Someone once noted that watching members of Congress question Attorney General Alberto Gonzales was a little like watching the clubbing of a baby seal. On Tuesday, however, it was worse than that: the nation's top law-enforcement official handed out baseball bats before taking the inevitable punishments.
Gonzales declined to answer a number of lawmakers' queries simply because they were part of a continuing "controversy"--a new dodge in the oversight wars between Congress and the White House. He said he did not know how a number of new Justice Department procedures had come to be changed, even when he had personally approved them.
Most curious was the way he seemed to revise his explanation for his March 2004 hospital visit to ask then Attorney General John Ashcroft to reauthorize a domestic surveillance program that was secret at the time. Gonzales and another White House official made the bedside visit because Ashcroft's deputy, Jim Comey, who was acting as Attorney General while Ashcroft was under medical sedation, refused to continue the wiretapping program. Gonzales declined to say who sent him on the mission and denied that he was trying to pull an end run on Comey. Instead, he suggested, he approached Ashcroft because a group of eight bipartisan lawmakers had earlier in the day urged the program's continuation.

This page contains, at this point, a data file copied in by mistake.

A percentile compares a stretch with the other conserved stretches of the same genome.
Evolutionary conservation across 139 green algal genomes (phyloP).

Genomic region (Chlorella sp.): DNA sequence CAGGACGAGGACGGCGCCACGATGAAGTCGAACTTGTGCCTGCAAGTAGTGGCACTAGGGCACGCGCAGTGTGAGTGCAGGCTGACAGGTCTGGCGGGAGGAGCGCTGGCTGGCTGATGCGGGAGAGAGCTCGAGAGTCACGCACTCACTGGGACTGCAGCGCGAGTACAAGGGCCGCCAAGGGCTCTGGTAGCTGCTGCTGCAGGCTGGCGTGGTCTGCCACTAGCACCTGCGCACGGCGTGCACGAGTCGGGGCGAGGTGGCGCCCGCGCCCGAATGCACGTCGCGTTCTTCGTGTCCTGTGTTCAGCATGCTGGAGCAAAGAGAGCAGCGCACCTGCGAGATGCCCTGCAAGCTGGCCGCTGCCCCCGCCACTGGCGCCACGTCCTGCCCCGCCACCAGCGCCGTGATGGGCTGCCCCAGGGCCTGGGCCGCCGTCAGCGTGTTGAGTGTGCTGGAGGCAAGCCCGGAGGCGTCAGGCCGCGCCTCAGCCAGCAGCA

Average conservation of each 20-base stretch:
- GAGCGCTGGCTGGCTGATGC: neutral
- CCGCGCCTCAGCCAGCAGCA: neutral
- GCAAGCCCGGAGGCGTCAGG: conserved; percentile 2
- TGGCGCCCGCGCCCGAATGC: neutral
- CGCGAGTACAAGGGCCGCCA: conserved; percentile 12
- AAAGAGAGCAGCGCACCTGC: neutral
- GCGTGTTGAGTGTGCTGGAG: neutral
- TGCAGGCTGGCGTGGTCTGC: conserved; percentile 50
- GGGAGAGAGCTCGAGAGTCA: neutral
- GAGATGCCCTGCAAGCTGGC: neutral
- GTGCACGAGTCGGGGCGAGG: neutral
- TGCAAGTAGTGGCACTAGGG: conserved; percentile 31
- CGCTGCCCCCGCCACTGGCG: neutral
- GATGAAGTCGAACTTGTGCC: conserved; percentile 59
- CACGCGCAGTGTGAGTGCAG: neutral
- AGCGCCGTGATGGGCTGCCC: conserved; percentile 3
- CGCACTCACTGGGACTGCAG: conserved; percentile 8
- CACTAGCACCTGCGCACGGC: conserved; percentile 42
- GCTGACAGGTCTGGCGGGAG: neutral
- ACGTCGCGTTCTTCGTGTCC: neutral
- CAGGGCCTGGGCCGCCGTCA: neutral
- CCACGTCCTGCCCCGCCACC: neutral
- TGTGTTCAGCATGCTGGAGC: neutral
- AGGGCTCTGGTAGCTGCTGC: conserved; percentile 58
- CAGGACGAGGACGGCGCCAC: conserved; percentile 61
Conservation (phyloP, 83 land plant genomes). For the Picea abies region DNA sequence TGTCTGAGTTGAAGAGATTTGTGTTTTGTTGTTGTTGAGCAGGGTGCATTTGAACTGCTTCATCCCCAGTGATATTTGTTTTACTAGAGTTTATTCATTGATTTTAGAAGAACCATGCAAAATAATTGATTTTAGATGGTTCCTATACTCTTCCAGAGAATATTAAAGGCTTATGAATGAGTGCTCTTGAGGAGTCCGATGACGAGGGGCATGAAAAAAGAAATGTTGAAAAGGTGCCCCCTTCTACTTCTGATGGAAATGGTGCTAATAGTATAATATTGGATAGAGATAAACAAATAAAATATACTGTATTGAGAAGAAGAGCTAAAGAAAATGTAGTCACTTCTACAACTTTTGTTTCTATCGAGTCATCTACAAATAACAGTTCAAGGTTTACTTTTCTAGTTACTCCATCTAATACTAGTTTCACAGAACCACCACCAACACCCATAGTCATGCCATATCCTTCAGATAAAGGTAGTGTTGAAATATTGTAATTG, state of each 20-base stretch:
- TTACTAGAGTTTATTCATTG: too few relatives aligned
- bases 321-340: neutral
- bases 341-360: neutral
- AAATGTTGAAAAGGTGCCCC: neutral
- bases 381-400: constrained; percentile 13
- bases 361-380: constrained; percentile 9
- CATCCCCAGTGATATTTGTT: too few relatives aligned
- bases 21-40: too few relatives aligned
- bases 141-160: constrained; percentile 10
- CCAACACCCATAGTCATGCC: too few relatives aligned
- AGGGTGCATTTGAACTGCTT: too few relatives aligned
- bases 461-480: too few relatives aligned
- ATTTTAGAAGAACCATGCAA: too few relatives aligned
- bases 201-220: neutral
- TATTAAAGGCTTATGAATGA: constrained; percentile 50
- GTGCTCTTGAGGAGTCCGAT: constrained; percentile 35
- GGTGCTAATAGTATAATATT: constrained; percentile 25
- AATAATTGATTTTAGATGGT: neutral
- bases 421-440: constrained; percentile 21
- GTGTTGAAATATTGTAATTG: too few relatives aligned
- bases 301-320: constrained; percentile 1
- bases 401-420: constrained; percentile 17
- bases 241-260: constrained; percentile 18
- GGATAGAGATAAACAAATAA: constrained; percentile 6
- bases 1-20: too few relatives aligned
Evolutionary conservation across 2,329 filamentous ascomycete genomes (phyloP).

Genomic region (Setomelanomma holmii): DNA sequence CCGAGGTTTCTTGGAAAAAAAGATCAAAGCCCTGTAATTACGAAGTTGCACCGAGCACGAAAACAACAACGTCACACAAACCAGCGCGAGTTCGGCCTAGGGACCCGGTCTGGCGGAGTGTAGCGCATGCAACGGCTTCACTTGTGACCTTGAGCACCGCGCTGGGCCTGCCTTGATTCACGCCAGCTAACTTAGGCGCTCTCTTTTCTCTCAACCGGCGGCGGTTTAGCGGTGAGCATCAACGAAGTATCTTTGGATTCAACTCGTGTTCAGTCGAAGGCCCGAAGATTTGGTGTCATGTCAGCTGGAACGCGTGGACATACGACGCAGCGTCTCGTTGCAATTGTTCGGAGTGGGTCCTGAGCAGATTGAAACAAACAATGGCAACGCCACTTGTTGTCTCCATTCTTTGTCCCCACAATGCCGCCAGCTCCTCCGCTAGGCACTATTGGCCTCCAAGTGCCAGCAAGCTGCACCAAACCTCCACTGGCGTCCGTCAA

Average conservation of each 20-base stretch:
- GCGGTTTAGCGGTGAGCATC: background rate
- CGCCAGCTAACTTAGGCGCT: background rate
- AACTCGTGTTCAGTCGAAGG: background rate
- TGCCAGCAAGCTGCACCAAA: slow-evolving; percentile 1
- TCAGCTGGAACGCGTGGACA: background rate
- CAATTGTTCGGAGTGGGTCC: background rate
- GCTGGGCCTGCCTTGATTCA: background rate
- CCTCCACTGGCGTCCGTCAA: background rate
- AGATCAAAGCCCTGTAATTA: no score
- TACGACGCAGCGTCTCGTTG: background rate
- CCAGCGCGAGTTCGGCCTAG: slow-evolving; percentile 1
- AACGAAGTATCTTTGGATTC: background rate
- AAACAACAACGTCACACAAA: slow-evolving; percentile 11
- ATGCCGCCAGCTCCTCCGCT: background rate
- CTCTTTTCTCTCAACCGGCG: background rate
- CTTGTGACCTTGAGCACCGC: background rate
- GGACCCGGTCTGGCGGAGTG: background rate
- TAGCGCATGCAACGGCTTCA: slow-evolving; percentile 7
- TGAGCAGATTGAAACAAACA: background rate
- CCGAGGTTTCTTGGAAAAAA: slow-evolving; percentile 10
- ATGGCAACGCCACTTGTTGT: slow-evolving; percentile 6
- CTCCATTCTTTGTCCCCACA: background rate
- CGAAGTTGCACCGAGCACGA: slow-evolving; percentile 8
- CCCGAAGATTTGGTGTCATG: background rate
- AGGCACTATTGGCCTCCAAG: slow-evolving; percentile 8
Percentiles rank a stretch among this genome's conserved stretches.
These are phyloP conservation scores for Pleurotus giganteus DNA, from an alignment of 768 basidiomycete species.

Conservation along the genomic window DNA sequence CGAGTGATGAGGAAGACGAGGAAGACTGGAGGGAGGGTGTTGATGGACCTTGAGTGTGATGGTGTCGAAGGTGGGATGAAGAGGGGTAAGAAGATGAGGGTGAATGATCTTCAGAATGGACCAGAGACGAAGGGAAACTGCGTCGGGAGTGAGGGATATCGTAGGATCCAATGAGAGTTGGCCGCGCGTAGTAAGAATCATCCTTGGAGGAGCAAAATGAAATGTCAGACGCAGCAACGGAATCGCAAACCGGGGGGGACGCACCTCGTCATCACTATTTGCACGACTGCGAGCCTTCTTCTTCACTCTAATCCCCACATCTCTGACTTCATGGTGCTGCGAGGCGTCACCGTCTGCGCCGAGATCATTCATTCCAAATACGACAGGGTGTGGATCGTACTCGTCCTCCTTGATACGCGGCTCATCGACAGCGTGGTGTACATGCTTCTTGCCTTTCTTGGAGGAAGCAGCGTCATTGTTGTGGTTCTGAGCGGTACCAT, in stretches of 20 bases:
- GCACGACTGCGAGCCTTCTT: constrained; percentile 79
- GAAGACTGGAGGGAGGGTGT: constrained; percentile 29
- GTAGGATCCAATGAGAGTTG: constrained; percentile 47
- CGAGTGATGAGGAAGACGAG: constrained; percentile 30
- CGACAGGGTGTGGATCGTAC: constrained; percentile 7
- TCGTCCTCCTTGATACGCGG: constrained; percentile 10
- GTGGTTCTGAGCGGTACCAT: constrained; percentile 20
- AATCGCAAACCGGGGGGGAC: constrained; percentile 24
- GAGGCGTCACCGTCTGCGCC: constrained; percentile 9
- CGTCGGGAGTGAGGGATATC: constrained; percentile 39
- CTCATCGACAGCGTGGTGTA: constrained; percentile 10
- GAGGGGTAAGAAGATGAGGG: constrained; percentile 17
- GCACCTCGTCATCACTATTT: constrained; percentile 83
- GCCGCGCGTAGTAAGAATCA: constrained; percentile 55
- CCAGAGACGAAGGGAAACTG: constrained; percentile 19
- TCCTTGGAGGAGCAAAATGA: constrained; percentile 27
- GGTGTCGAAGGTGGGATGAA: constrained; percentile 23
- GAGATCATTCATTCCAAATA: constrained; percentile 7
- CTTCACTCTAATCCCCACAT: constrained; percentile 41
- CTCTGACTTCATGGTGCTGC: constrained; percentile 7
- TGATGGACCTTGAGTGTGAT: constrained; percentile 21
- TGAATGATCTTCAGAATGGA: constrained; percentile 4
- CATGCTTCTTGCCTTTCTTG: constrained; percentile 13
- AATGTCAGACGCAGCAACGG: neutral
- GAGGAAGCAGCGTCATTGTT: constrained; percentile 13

Some explanations produced groans in the hearing room; others begged credulity. Pennsylvania Senator Arlen Specter, the ranking Republican on the Judiciary Committee, wrapped up his questioning of Gonzales by dropping a strong hint that lawmakers might seek a special prosecutor--someone independent of Gonzales and the White House--to look into the sudden firing of U.S. Attorneys last year. Which may mean Gonzales' time under fire will not be over soon.